Map of Assumptions for Product Discovery - Utechia
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Map of Assumptions for Product Discovery

By Utechia - Aug 09 ,2022

What is assumption mapping?

During an exercise called assumptions mapping, a team examines any assumptions they may have on the viability, feasibility, and desirability of a new product or service. Each assumption is then listed in order of importance and potential danger.

Desirability – This type of inference focuses on the subject and the customer. It aims to give users an idea of how the product will be perceived by customers. “Do users need it?” seeks an answer to the question.

Viability– With these assumptions, the focus is on finding out if a project or product is worthwhile. Applicability assumptions focus on sustainability of the business model.

Feasibility – Helps you decide what you can successfully extract with the resources you have.

It is very important to plan Desirability, Feasibility and Feasibility together because not having even one brings failure.

Why assumption mapping is important?

Assumptions are frequently the basis for product decisions, and by mapping them, teams can more clearly identify the areas that require additional experimentation or development. As a result, assumptions might be dangerous if not properly considered and even expensive if they turn out to be untrue or untrue. Because of this, assumption mapping is a crucial stage of the product development process.

A cross-functional team can find dangerous assumptions that can fail by using assumption mapping. 

A dangerous project or product’s assumptions can be found via an assumption map. The map promotes the creation of better products by evaluating the risks connected to each assumption made.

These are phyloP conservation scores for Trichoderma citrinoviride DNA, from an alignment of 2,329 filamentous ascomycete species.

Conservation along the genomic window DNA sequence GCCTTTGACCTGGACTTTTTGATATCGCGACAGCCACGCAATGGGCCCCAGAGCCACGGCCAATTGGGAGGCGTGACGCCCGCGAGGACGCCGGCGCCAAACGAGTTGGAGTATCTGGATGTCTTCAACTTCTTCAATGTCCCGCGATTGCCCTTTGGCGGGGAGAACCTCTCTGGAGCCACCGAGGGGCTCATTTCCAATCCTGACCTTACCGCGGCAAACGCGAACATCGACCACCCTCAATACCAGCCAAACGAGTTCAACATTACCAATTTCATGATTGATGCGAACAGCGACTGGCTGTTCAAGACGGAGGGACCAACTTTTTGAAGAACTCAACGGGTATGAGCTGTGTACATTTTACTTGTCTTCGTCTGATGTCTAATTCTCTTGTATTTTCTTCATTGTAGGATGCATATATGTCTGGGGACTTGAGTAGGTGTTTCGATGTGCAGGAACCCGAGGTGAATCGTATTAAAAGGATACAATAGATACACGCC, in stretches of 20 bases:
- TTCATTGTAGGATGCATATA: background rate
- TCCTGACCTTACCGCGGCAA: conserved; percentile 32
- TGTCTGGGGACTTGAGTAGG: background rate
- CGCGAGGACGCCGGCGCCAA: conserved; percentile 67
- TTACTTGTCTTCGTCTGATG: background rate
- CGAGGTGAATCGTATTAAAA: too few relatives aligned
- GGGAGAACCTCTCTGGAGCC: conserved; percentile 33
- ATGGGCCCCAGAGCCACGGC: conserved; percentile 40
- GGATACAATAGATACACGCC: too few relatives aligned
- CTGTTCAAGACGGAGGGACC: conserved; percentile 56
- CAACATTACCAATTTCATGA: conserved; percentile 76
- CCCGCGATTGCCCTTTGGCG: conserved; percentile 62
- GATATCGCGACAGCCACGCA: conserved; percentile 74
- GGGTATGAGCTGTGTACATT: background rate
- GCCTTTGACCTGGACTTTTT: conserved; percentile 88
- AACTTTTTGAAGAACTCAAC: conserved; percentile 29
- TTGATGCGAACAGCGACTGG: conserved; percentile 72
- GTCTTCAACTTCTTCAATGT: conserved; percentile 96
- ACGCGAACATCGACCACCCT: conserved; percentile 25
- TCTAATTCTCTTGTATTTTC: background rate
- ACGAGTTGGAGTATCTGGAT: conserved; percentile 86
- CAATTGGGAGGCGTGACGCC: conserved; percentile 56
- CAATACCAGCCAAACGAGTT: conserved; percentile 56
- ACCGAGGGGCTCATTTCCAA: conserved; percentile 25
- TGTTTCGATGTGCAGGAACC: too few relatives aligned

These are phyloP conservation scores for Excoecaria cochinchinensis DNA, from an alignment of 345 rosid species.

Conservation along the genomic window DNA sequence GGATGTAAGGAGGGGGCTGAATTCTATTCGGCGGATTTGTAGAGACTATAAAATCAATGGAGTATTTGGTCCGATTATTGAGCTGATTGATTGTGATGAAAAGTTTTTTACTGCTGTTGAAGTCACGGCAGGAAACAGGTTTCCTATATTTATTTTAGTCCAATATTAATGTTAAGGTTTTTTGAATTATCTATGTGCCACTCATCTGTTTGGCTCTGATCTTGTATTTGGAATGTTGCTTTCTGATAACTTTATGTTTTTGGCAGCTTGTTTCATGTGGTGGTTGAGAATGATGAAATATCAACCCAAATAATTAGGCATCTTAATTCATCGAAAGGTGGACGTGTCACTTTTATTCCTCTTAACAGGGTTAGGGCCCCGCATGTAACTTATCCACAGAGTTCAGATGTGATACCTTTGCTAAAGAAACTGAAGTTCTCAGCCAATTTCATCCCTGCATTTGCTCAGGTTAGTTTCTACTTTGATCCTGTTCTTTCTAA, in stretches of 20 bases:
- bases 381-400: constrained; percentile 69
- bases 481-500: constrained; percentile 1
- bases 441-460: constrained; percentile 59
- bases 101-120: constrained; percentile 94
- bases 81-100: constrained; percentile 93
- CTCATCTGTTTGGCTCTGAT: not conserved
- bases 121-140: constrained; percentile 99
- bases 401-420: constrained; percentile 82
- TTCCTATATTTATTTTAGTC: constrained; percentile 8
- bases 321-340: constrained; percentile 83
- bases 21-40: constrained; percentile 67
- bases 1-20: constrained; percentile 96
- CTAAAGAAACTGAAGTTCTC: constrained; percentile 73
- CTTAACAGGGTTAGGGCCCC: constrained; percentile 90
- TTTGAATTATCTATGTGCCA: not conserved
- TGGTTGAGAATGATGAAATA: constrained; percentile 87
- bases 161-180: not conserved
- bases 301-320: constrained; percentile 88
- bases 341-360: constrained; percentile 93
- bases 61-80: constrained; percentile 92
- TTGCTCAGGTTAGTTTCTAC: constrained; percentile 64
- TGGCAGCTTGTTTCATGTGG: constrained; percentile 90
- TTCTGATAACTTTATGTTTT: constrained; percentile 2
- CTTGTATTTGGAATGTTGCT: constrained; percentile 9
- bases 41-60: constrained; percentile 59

Simple steps for assumption mapping

How to get started with Assumption Mapping?

Ask yourself, your team, or your stakeholders, “What assumptions am I making?” ask. This is the first step in designing a human-centered and quality product.

Everything you map before you start mapping should be closely linked to what you know today, and you need to have strong ideas and free up space to make room for new information.

We know how difficult it is to identify and question your assumptions during the pre-development phase of software planning. There are tools developed for this, and these tools give us a way to make informed decisions.

Validating assumptions with assumptions mapping?

You may not have enough evidence to show that the assumptions are true, and your assumption may not even be true, but the feeling that it is true is enough to put it on your agenda. It should guide product development decisions to get you to the validation stage.

Three steps are involved in the process of validating assumptions: 

– Holding a workshop on assumptions mapping 

– Filling out an Assumptions Map 

– Making assumptions-based qualitative research questions

Holding a workshop on assumptions mapping

This comprises significant figures or stakeholders who can offer helpful hypotheses. These individuals will make various assumptions and explain them. During the workshop, the assumptions that the stakeholders might come up with are noted and then the reasons behind the assumptions they make are looked at.

Filling out an Assumptions Map

After everyone has explained their assumptions, a group discussion should take place.

When formulating assumptions, their accuracy and possible impact on the success of a product are considered.

You can then develop qualitative research questions based on what you know once you’ve evaluated their riskiness and ease of validation. To determine the validity of these hypotheses, test them with individuals, such as through conducting interviews.

Making assumptions-based qualitative research questions

After completing the first two steps, you can now create a hypothetical map. Assumption Maps can take different forms. Categories are subjective and an assumption can be placed in multiple different quadrants.

Articles

What is assumption mapping? During an exercise called assumptions mapping, a team examines any assumptions they may have on the viability, feasibility, and desirability of a new product or service. Each assumption is then listed in order of importance and potential danger. Desirability – This type of inference focuses on the subject and the customer. […]

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